Is your employee handbook a contract? Thirty years ago, Maryland’s courts ruled that a jury had to decide that question, unless the handbook contained a “clear and conspicuous” disclaimer stating that it was not a contract. Since then, most Maryland employers have wisely introduced disclaimer language to avoid litigation seeking damages because something in the handbook was not followed exactly as written. A recent Maryland case revisits this question and identifies a new problem created, in part, by our societal move into the digital age.
James Tucker was an employee of the Johns Hopkins University (“the University”). He was notified of his termination for misconduct. Following receipt of this notice, Tucker challenged his termination by using the University’s appeal system outlined in the Human Resources Policy Manual (“the Manual”). In the Manual, there was a detailed, multi-step procedure permitting the employee to appeal to various levels. The process culminated with a meeting in front of an Appeal Panel of three persons: the Chair of the Panel, a University member chosen by the Chair, and a University member chosen by the employee.
When Tucker reached the final step of the process and selected his panel member, he found that the individual was not able to attend the hearing. The University replaced Tucker’s selection with another member. When Tucker’s appeal was ultimately denied, he filed suit against the University for failing to uphold the provisions of the appeal process.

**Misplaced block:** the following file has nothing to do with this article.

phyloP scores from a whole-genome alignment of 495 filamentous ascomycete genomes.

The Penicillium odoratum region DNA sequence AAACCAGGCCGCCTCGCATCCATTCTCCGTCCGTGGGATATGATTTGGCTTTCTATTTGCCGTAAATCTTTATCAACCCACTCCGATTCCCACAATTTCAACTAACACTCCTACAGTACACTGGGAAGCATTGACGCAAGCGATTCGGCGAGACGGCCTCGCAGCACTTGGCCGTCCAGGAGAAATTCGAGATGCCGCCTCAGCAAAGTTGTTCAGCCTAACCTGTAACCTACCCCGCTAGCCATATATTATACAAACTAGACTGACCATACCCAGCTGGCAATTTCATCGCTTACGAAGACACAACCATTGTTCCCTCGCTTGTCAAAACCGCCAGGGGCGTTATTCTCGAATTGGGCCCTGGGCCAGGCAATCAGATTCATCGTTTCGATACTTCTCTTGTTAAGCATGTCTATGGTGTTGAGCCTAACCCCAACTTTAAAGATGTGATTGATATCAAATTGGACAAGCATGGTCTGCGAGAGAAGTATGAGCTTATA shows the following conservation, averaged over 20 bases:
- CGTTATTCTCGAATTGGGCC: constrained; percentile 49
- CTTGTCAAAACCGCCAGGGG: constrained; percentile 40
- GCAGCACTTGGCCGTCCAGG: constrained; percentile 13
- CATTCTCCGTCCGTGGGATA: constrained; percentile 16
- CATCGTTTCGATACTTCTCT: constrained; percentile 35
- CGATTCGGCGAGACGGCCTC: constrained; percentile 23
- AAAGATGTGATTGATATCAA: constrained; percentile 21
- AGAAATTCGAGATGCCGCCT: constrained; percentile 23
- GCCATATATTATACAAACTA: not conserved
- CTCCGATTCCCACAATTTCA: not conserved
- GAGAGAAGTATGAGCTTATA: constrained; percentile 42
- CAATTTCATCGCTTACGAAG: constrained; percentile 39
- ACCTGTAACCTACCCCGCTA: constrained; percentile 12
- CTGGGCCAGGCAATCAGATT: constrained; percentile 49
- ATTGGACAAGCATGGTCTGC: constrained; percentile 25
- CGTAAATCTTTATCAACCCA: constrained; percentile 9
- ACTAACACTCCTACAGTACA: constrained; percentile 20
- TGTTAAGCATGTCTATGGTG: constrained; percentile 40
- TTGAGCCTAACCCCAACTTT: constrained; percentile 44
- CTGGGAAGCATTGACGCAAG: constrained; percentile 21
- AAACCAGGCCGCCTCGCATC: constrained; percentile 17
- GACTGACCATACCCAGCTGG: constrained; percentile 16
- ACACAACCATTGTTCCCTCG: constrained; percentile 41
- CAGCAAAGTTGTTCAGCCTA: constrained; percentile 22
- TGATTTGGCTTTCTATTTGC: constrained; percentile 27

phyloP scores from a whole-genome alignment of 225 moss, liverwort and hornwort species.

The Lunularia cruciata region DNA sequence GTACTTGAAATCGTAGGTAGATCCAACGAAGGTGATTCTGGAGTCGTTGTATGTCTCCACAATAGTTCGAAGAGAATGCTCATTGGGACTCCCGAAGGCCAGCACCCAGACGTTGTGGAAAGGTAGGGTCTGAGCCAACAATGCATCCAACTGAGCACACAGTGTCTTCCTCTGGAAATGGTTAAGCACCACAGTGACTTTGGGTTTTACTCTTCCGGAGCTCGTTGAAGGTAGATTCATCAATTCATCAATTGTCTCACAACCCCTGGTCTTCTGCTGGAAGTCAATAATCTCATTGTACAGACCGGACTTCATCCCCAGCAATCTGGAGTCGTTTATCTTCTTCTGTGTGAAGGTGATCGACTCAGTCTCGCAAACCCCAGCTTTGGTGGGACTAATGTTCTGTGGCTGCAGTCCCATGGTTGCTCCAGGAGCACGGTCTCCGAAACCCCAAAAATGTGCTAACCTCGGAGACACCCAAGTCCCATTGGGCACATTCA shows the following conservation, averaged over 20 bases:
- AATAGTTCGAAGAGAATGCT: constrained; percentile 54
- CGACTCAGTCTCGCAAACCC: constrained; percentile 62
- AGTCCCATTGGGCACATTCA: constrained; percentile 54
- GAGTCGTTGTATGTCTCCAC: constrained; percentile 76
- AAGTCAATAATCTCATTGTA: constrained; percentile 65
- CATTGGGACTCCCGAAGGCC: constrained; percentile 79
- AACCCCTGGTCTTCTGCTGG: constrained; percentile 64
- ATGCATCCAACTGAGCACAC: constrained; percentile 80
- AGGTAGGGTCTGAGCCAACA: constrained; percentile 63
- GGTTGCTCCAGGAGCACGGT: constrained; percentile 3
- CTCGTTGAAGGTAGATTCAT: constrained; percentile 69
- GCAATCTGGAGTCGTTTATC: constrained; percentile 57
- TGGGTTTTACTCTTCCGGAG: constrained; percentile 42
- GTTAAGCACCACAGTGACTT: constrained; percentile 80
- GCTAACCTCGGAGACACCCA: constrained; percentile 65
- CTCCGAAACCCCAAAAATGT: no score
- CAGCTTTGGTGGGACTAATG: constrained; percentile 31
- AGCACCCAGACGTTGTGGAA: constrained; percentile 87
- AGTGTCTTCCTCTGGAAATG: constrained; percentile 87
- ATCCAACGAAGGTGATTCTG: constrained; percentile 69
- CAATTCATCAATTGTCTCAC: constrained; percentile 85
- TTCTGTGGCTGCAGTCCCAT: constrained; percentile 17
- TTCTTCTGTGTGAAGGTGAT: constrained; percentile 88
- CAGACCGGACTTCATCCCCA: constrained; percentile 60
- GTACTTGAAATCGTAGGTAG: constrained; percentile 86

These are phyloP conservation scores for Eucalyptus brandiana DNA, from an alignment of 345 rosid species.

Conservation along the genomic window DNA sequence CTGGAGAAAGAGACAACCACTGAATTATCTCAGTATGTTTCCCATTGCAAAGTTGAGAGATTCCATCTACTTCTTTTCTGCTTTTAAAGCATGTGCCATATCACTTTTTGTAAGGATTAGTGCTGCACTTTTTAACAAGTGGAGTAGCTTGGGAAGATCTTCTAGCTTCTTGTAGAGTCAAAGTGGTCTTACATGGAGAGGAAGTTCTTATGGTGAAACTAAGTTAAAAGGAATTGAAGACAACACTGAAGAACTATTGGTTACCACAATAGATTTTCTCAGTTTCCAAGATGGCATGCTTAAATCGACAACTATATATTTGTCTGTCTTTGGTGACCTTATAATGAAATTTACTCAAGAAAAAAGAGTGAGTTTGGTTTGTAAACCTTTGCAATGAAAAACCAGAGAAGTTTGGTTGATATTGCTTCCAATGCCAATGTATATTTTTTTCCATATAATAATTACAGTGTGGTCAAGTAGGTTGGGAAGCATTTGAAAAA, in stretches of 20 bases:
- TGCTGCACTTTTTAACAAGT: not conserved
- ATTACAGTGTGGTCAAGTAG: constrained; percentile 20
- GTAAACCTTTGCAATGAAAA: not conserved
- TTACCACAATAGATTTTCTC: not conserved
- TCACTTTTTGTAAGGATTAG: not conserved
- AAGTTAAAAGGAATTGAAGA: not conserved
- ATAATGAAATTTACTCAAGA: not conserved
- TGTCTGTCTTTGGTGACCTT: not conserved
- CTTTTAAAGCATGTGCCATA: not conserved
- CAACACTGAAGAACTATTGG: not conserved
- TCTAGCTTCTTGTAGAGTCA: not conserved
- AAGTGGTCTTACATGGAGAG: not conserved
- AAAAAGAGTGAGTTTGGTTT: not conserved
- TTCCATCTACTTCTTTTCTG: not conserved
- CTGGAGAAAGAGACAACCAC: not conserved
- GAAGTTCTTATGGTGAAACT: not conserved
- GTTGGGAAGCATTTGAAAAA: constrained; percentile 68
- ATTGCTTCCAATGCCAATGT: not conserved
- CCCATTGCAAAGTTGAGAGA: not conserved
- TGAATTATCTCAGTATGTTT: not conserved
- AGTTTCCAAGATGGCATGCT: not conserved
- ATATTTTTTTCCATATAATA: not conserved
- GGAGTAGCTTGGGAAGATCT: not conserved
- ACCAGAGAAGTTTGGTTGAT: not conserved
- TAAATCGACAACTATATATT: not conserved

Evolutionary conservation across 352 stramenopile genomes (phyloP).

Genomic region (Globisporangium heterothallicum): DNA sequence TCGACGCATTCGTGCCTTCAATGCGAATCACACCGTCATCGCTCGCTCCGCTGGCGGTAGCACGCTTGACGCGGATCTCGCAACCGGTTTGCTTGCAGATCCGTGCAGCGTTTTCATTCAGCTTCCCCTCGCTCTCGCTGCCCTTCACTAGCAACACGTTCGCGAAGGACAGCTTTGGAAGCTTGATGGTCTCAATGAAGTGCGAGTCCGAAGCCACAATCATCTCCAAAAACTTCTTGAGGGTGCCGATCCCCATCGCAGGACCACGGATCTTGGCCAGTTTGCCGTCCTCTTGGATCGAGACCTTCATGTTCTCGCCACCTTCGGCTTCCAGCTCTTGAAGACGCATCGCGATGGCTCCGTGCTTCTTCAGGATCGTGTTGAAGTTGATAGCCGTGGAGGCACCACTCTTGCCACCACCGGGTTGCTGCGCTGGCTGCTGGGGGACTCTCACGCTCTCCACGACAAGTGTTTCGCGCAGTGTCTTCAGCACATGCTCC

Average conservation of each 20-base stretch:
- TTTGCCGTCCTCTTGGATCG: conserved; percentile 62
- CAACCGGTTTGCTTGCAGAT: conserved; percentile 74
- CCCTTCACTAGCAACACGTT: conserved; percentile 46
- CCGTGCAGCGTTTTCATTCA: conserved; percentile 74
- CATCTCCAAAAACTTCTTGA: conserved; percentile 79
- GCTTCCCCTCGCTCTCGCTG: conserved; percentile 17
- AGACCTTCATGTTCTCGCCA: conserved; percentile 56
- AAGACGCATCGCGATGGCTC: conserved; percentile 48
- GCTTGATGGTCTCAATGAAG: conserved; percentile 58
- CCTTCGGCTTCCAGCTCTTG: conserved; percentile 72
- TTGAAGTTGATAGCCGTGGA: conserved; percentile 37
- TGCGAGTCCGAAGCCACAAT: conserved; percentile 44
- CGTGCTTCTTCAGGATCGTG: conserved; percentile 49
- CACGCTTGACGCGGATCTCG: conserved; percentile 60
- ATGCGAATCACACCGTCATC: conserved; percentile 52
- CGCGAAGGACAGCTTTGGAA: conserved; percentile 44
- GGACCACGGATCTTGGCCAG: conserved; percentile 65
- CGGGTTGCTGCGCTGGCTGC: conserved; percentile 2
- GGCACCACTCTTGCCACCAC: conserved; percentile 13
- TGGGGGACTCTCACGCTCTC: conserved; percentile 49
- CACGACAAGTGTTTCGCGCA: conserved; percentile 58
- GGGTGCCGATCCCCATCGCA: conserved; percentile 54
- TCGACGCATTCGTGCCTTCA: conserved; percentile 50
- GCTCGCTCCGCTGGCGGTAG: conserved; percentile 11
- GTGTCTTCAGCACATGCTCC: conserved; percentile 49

In 1987, Maryland’s Court of Special Appeals addressed whether a handbook’s appeal process created a contract:
(P)rovisions in personnel policy statements… that set forth a required procedure for termination of … employment may, if properly expressed and communicated to the employee, become contractual undertakings by the employer that are enforceable by the employee. Ultimately, because “the appellee expressly negated, in a clear and conspicuous manner, any contract based upon the handbook for a definite term and reserved the right to discharge its employees at any time,” we held that justifiable reliance by the appellant was precluded.
Castiglione v. Johns Hopkins Hosp., 69 Md. App. 325, 339-341 (1987)
This analysis was revisited in Haselrig v. Pub. Storage, Inc., 86 Md. App. 1116 (1991).
If we determine that the language of the provisions is ambiguous-an ambiguity exists when the language in the provision is, to a reasonably prudent layman, susceptible of more than one meaning, or where the placement of the provisions in the handbook has that effect-and/or equivocal, then the issue of appellant’s justification in relying on the other provisions is for the fact finder. Where the issue is, as it is here, the justifiability of an employee’s reliance on a handbook, we must consider both the placement of the provisions in the handbook and the language of the provisions.
Id. at 128.
The court in Haselrig went on to say:[o]f course, where the document containing the provision relied upon by the employee also contains “a clear disclaimer stating that the policies and procedures described therein are ‘subject to change … unilaterally and at any time’,” hence, that it is not to be interpreted as a contract of employment, it is “quite clear that the [employer] is promising nothing.”